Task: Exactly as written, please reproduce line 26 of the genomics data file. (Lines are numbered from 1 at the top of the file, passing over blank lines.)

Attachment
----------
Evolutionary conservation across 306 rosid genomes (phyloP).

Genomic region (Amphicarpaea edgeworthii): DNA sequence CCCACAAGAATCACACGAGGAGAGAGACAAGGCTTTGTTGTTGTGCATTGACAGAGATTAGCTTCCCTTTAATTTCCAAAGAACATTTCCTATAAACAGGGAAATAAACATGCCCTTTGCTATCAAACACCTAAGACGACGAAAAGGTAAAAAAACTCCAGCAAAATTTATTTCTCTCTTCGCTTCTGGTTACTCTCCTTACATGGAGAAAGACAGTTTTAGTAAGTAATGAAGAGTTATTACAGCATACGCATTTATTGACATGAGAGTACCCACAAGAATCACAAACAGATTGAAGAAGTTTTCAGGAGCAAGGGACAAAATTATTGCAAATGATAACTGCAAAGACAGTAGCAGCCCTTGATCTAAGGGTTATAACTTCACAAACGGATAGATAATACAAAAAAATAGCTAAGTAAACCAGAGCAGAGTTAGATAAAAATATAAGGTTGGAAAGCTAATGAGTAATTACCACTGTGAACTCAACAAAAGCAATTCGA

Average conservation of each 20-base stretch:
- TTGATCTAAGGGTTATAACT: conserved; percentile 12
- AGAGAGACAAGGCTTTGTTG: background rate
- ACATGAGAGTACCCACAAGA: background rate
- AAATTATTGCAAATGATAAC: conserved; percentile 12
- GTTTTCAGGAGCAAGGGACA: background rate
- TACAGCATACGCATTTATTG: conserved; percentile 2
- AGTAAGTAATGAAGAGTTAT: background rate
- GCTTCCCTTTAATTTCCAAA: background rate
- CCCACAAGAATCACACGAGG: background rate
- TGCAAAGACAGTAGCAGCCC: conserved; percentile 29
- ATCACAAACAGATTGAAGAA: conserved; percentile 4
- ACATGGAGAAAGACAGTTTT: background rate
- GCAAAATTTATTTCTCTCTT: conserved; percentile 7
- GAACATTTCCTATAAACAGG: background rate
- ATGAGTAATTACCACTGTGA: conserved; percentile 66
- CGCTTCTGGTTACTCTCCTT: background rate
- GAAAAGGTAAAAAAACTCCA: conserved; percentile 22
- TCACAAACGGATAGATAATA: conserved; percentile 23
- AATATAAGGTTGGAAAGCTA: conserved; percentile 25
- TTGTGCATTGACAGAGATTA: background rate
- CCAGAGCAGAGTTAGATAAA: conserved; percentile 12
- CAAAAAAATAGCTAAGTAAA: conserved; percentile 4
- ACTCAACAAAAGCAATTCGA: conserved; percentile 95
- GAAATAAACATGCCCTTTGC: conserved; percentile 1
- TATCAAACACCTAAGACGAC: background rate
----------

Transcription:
- ACTCAACAAAAGCAATTCGA: conserved; percentile 95